Although having been diagnosed with bipolar disorder just as she started college, Lee recently graduated summa cum laude from Fresno State’s Craig School of Business at 19, after only two years at university. Now Lee is highlighting mental health issues with his new podcast, “The HiLow Podcast.”
“The HiLow podcast is where I bring people with mental illness, interview them about their stories, and ask them to share their way of life and the advice they have for others,” said Lee, who started the podcast to create his own medium. network.
“I created the podcast to help myself, but also realized that I could help others by doing so. There are approximately 46 million people, worldwide, who suffer from bipolar disorder. There are a lot of people who need this resource, they have to go through this every day, it’s a lifelong mental health issue.
Lee’s podcast points out that people with mental illness live the same ordinary life as everyone else. “I did an interview with a man who has two children and who Tourette’s syndrome and bipolar disorder, so it was a really interesting conversation about family life,” Lee said.
A graduate in business administration with a major in entrepreneurship, Lee launched her podcast at Student hatcherypart of the Lyles Center for Innovation and Entrepreneurship. The Student Hatchery is a selective program that provides students with office space and entrepreneurial coaching to help them grow a working business. To be considered for the program, students must meet GPA requirements and submit a business plan.
“The Student Hatchery was definitely my dream program,” Lee said. “I watched it about 30 times, but never had the confidence to apply because it seemed so prestigious. I really wanted to do it, but I just didn’t have the confidence. But this last semester , I decided I was going to do it and wrote my business plan.
Lee said the support network and mentorship at the student hatchery, her entrepreneurship classes and her fellow students helped her turn her business plan into an actual production.
“The struggle was with self-doubt and impostor syndrome, which I think is true for a lot of college students,” Lee said. “The Student Hatchery is a great community, and when you have people around you supporting you, you can go even further.”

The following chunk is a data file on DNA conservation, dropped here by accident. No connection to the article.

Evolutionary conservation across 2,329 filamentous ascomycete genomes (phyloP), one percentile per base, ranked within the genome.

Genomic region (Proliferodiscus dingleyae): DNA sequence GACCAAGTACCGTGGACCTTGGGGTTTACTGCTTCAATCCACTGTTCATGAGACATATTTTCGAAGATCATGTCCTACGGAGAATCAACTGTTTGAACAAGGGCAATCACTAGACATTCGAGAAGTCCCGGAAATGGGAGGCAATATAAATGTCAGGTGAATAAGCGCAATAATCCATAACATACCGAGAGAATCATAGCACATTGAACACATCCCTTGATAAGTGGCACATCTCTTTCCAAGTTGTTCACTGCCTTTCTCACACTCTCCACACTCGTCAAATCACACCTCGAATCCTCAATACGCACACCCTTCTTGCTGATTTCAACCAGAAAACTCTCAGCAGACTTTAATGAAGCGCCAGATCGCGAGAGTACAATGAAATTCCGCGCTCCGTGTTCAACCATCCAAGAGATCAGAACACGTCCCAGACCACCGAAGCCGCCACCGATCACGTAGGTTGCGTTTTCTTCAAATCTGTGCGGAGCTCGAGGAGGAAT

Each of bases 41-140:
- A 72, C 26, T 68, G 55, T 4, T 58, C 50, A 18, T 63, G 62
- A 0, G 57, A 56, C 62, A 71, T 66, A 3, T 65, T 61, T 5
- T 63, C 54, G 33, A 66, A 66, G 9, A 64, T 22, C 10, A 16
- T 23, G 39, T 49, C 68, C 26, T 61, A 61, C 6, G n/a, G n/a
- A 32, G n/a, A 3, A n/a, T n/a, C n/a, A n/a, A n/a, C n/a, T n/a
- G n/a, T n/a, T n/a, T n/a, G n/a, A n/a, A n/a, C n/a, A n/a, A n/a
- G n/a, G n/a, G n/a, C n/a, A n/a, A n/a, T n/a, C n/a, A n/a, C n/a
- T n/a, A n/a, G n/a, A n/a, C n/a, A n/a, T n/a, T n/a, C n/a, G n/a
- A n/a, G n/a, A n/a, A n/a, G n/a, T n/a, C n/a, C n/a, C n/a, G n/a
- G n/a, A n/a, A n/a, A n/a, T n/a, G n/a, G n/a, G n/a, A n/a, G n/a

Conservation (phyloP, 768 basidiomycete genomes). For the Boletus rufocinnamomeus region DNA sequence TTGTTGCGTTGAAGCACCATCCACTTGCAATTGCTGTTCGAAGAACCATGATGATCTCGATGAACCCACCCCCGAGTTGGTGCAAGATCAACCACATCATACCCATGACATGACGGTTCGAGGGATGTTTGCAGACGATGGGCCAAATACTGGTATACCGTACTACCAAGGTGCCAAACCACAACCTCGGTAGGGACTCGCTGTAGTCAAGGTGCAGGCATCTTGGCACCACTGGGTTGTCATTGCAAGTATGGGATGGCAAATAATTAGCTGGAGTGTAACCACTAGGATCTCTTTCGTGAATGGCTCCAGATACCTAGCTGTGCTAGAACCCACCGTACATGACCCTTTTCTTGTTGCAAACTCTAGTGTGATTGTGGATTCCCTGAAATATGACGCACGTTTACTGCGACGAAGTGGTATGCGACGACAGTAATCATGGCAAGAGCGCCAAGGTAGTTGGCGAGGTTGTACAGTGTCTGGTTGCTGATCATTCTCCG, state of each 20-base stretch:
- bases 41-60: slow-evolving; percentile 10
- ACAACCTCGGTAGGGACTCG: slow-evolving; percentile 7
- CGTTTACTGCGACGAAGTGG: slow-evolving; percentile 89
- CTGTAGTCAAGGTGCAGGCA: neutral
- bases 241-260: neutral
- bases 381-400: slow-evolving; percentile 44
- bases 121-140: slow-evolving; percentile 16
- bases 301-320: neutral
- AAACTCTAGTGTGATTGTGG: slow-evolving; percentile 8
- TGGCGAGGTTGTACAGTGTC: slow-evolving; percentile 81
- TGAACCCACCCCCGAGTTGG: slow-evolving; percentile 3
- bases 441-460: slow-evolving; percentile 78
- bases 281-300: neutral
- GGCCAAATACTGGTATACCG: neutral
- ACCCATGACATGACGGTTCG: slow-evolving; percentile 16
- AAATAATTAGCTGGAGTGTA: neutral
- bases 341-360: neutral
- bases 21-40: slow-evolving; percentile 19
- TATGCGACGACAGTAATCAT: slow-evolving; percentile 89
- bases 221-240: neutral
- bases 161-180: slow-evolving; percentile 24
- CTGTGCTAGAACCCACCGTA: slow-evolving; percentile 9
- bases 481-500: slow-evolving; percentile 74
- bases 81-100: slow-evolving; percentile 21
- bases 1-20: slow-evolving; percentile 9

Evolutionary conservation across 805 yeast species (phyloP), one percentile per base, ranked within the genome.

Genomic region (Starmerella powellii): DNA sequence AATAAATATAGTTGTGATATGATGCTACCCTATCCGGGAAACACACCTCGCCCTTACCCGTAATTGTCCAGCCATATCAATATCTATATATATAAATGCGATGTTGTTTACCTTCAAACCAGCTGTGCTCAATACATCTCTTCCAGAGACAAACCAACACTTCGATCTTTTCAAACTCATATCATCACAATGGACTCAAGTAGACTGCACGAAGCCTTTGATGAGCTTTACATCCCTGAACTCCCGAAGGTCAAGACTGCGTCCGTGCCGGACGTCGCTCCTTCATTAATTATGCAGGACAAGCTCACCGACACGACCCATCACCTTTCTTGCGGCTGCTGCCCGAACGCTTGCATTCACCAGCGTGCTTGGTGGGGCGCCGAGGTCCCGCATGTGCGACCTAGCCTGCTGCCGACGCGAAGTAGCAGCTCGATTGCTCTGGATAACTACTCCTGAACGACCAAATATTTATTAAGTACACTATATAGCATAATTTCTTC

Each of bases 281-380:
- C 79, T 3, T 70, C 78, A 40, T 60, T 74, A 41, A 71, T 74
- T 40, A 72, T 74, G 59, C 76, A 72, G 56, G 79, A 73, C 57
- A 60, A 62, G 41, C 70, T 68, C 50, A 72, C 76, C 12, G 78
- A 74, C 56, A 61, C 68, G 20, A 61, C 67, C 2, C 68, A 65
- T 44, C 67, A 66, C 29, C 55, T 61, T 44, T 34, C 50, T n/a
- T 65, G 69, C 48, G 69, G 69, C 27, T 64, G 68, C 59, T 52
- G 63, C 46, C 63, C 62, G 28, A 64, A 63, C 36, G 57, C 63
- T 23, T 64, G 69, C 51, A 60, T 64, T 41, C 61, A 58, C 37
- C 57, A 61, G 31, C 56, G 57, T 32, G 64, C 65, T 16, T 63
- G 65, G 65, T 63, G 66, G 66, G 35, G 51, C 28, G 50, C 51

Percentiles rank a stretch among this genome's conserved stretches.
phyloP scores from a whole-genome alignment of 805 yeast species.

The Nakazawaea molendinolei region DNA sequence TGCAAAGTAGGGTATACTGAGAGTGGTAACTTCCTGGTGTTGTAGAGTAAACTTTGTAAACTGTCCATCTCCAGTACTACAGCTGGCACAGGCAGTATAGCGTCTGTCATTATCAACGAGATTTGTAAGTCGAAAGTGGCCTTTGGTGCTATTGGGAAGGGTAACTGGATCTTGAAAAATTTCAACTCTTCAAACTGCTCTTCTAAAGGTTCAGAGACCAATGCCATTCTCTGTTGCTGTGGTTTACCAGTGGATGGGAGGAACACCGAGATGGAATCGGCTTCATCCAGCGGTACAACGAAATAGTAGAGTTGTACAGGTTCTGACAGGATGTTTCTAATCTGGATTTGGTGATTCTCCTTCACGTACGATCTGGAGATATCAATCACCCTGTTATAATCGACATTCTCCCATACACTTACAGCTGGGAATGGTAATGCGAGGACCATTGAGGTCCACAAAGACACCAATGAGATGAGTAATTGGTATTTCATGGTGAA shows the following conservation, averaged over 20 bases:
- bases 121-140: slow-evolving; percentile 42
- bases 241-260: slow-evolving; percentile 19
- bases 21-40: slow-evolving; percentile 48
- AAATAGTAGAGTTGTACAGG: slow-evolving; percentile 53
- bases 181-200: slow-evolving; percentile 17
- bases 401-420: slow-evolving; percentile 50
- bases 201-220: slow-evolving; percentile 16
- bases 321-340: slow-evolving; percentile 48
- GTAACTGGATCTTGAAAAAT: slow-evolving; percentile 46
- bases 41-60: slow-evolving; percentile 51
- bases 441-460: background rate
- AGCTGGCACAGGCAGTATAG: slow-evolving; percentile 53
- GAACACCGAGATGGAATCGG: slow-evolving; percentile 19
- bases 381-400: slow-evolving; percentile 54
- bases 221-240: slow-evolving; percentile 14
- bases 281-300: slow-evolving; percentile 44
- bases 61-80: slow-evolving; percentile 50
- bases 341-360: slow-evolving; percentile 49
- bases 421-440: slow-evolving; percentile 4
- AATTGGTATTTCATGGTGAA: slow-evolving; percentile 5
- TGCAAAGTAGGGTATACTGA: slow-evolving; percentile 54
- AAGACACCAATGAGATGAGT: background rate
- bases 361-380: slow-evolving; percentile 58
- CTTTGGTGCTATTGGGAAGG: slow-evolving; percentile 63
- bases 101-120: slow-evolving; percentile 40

Lee’s passion for entrepreneurship stems in part from the example of his immigrant grandfather, who first founded a successful rice business in Vietnam and then launched a successful Chinese restaurant in Hanford after arriving in the United States.
“I really identify with my grandfather and his struggles. His struggles were huge, coming from a country at war and making his way to America, but he did more than just survive, he built something “said Lee.
Lee comes across as uniquely driven and hardworking, but she said her experience with mental illness has taught her that she must put her well-being above her accomplishments. “I’m proud of my accomplishments at school and I’m glad my parents instilled in me a very focused academic mindset, but they also advised me to take care of my mental health. Mental health passes first and foremost, and I think it’s a lot more sustainable,” Lee said.
According to Mental Health Study, a national survey of student mental health, 41% of college students suffer from depression and 34% from anxiety. Based on her own experience with bipolar disorder, Lee advises students with mental health issues to accept the reality of their situation and seek help.
“I think a lot of people are ashamed of their mental health issues, especially in college where the focus is on growing and learning and getting things done,” Lee said. “I think the first thing to do is to accept your mental health condition, because there is nothing to be ashamed of, and once you have accepted it, you can get support, whether it’s professional help, medication, or support from family and friends.. You won’t be able to achieve your goals without putting your mental health first.
Now that she has her bachelor’s degree, Lee plans to pursue a master’s degree in business administration, continue her podcast, and start a website about mental health issues. Ultimately, she hopes to contribute to a better understanding of mental health and a reduction in the stigma associated with mental illness.
“It’s so important to have honest conversations about mental health, and that’s what I try to do with my podcast. Anyone with mental illness is a person. If you care about people, you should care about making mental health a priority.
By Jaguar Bennett.